Also, I'm not a maths teacher but I assume that literally everything in a maths book is typed and printed using software rather than hand drawings? So the software must be available to get the maths from your DS's head onto a laptop? I stand open to correction on this.

Finally, how is his speech? Could he use dictation software like Dragon Naturally Speaking or the like (this toolbar has a free version of it as part of a suite of free accessibility software for use with Windows) I'm not personally familiar with the software use in maths but if you contact the company they might be able to tell you.

I'm suggesting all these things but I've no idea how acceptable they are for your DS's context, but I have found that if you present people with a solution, they're more likely to accommodate you.

TheFurryMenace Mon 06-Mar-17 22:22:34

Ps , given your sons difficulties and age I think it is unlikely that any sort of specialist pen or amount of handwriting practice would make a significant improvement unless he is highly motivated to work on it. Also grasp patterns are indeed difficult to change and may not be the source of the illegibility. Likewise, trying different writing aids may not make much difference. I'd definitely advise getting an OT assessment. You can ask your GP to refer if school are slow to respond.

bigmouthstrikesagain Mon 06-Mar-17 22:24:07

Thank you again everyone it is so helpful to get your input. Really appreciated. I shall look at your suggestions malmy, furry and ithink (and others upthread) in detail tomorrow. As I just bumped my head ... Greetings from dyspraxic mother of gorgeous autistic children!blush I am going to lie down now. Thanks again.

Sara107 Mon 06-Mar-17 22:24:23

Can he not use a laptop? My dn had 'low muscle tone' in her wrists (hmm) and was allowed to use a laptop for all school / course work and exams. Surely children with special needs are allowed the support they need to reach their potential? Is there somebody else you can approach for support - the school governor responsible for SEN? It seems very unfair, he's never going to write well if he can't bear to touch pen and paper, and really, handwriting is one of the least important skills for children in the digital age.

WhenTheDragonsCame Mon 06-Mar-17 22:25:26

If you get a referral to Occupational Therapy they will be able to do assessments that look at the legibility and speed of handwriting. They can then give recommendations to school to help your DS and their findings can be used towards getting extra time and the use of a laptop in exams. Your GP can do the referrals or depending on where you are you may be able to do it yourself.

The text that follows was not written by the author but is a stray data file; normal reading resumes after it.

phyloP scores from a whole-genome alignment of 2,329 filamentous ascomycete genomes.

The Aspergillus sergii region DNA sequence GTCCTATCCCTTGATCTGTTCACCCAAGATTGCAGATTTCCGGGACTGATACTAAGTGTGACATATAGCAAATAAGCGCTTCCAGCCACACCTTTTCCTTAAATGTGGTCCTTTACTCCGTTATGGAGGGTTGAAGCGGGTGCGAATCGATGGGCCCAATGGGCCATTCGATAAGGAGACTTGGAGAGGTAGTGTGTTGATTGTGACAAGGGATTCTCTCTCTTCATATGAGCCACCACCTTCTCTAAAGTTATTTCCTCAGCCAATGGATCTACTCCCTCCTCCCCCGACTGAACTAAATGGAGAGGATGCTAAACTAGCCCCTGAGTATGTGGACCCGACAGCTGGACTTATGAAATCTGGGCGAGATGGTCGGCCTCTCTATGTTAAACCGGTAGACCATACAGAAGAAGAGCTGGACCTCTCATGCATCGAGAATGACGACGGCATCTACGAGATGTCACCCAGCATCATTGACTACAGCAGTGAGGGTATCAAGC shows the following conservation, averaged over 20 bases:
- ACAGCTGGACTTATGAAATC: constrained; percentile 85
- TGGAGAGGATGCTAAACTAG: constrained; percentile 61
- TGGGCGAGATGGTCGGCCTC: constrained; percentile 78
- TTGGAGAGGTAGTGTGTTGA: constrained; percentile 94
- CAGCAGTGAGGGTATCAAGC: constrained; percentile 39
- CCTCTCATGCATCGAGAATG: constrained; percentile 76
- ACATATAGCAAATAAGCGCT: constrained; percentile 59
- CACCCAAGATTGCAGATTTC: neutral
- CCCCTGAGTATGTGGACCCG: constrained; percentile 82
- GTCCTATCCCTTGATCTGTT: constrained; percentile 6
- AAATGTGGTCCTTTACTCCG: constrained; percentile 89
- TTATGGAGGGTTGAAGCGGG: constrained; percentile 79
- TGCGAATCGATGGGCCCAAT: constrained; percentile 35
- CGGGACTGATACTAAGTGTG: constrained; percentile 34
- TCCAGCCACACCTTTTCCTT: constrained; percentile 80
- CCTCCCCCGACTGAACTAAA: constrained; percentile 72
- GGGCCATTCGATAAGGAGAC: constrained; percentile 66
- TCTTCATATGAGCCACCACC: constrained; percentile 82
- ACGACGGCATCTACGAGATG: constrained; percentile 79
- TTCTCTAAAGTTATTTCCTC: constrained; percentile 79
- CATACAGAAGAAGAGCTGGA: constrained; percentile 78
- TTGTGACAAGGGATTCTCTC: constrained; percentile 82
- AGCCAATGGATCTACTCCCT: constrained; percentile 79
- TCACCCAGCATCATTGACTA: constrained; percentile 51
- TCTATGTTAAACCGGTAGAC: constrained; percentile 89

SpoofersAreLosers Mon 06-Mar-17 22:25:54

So why has ds come home saying he stayed behind in maths to redo work that his teacher could not read

I wonder if it was his actual writing or the general presentation that she couldn't read. My DS's have truly awful writing but it was exacerbated by the fact they really didn't care about their presentation and format either. For example they wouldn't bother underlining the end answer in a maths question. It wasn't just that the letters and numbers were poorly formed it was the general messiness of their work. Otherwise they were good students - their awful handwriting was literally the first thing mentioned by every teacher in every parent-teacher interview we ever had. They were both very strong in math and as they could jump to the answer in their heads didn't see the need to show workings. I wonder if it's something like that that has happened to the OPs son.
Neither of my DS had any SEN - they are now at Uni and one is studying a math based degree. Fortunately their awful handwriting hasn't held them back at all and no longer seems to be an issue. They still don't think it was every a problem.
I'm certain that they must have lost some marks in their Alevels though.

BTW how is your DS with other things that require fine motor skills. My DS's were perfectly adept at using gaming controls.

My DDs both have beautiful handwriting. 💁🏼

Join the discussion

Join the discussion

Registering is free, easy, and means you can join in the discussion, get discounts, win prizes and lots more.

Register now